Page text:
Junior Rocket Scientist Embraces No Thing on "Mu" 

Local band celebrates release Friday, April 15 at Neurolux

Junior Rocket Scientist frontman Britton Glenn: “I feel like death is kind of a strong undertone to the album.”

Courtesy of Junior Rocket Scientist

Junior Rocket Scientist frontman Britton Glenn: “I feel like death is kind of a strong undertone to the album.”

Local punk trio Junior Rocket Scientist took the title of its latest release, Mu (Muah Records, 2016), from a concept singer-guitarist Britton Glenn read about in Robert M. Pirsig's bestselling 1974 book Zen and the Art of Motorcycle Maintenance:

"Mu means, 'No thing. Like 'quality,' it points outside the process of dualistic discrimination. Mu simply says, 'No class: not one, not zero, not yes, not no.' It states that the context of the question is such that a yes or a no answer is in error and should not be given. 'Unask the question' is what it says."

This concept appealed to Glenn, who said he is fascinated by "opposites and polarities. Things ending and other things starting, but where is that line, really? Because it doesn't really exist."

Songs on Mu, like "Bean Blossom," reflect Glenn's interest in ends and beginnings.

"I feel like death is kind of a strong undertone to the album. ... 'Bean Blossom' is kind of a song about death and rebirth."

Mu's doleful tunes, hypnotic drones and urgent rhythms make that undertone audible. Northwest Music Scene praised the album for its ability "to pull out a complex, unique, and at times spooky and dissonant sound, all while keeping a distinct and infectious tone." The local post-punk trio released the album online in February and will celebrate with a show on Friday, April 15 at Neurolux. Local rock bands Braided Waves and Dark Swallows open.

Completing Mu was a gradual process. After JRS recorded the main tracks for the songs in January and February of 2014, Glenn added overdubs and tweaked the mixes in the months that followed.

"I feel like I oftentimes will listen to things a whole bunch and get a bunch of ideas," he said. "And then I'll crank it all out right before we want to try to get [something] mastered or whatever because I'm a procrastinator."

It took a while to develop JRS's sound, as well. Formed by Glenn, Brian Anglin, Joey Jeter and Mark Molitor in 2008, the foursome jammed and wrote material for a year before they played live.

"We actually recorded our first EP, ep3o (self-released, 2011)—which is a totally different, synth-pop thing—before we ever played a show," Glenn said.

JRS also took its time building its Garden City rehearsal space, Rocket Science Sound, where the group recorded Mu with drummer Christopher Smith.

"We built a huge wall between us and the neighbors," Glenn said, "and decked out the place with a lot of acoustic treatment that I built myself, like huge 4-foot by 8-foot panels that are 4 inches thick [and] filled with insulation."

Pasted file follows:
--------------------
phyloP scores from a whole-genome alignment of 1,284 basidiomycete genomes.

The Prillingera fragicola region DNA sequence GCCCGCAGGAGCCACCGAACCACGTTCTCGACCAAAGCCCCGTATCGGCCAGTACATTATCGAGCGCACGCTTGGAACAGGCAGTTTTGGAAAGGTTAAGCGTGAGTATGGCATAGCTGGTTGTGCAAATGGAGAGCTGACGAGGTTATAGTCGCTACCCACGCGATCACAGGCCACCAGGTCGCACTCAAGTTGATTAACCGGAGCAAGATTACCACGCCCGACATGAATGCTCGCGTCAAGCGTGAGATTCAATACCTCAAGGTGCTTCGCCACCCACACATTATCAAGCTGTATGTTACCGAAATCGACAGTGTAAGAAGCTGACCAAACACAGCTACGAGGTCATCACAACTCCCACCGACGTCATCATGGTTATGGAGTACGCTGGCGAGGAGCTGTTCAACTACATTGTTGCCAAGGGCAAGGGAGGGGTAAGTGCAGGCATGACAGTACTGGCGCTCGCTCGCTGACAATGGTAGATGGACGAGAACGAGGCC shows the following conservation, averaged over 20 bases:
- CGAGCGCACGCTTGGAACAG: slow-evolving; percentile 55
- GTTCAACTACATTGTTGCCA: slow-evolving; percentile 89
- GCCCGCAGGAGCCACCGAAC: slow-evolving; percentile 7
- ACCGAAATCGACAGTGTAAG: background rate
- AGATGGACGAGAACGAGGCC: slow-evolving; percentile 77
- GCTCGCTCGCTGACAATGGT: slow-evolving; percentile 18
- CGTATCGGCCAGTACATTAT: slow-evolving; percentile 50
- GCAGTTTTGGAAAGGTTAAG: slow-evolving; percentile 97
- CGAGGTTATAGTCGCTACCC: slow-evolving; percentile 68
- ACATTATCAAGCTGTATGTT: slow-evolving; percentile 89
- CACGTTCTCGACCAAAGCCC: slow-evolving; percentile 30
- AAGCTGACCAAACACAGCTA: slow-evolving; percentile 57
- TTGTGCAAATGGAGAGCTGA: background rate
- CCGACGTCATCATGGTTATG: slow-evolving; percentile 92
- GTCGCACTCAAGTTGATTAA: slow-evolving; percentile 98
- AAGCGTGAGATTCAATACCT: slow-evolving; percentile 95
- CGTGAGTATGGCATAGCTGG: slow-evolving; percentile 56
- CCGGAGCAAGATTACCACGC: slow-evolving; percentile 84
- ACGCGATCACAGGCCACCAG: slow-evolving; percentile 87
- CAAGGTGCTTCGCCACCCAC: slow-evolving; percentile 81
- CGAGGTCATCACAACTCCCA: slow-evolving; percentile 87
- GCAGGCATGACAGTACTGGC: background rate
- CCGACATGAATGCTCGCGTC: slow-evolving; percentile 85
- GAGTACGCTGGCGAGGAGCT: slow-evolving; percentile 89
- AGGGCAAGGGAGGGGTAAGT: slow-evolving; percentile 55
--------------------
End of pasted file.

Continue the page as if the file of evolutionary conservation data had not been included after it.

The work on Rocket Science Sound paid off in an unexpected way: Built to Spill began rehearsing at the space and took JRS along as the opener on its 2013 West Coast tour.

"They were just hanging around and were like, 'So-and-so can't go on tour; we need to find somebody,'" Glenn said. "And I was like, 'We'll go if you want us to go.'"

JRS made a good impression on Built to Spill's audiences. L.A. Record contributor Scott Sheff reviewed a May 2013 show at famed Los Angeles music venue The Troubadour. He declared that the opening band "captivated the crowd not just with its eclectic mix of death-pop and garage rock but the ability of every member of the band to play each instrument."

"It's kind of unbelievable now because of some of the things that we did," Glenn said. "Doug [Martsch] was really into people getting up on stage with him. ... We'd trade off instruments with him, and I'd be playing Doug's guitar and soloing in front of a bunch of Built to Spill fans. Or we'd set up guitar amps in the back of the room so at the end, they'd be playing guitar solos and we'd be doing the same thing in the back of the room."

Glenn quit his job at the Boise Co-op two years ago, but stays busy bouncing between Idaho, Michigan, Oregon and Washington.

"I was foraging in the forest for chanterelles and lobster mushrooms and selling them to chefs in the [Newport, Ore.] area," Glenn said. "That was how I made money while I was there. That was pretty fun."

He insists JRS isn't done, though. After the Neurolux show, Glenn, Anglin and drummer Ross Demastus will head out for a short Northwest tour supporting Portland indie-rock group Helvetia. JRS fans can expect new songs in the future, too.

"I'm definitely wanting to start a new project also," Glenn said. "But there are songs that I write that I'm like, 'That's a Junior Rocket Scientist song.'"

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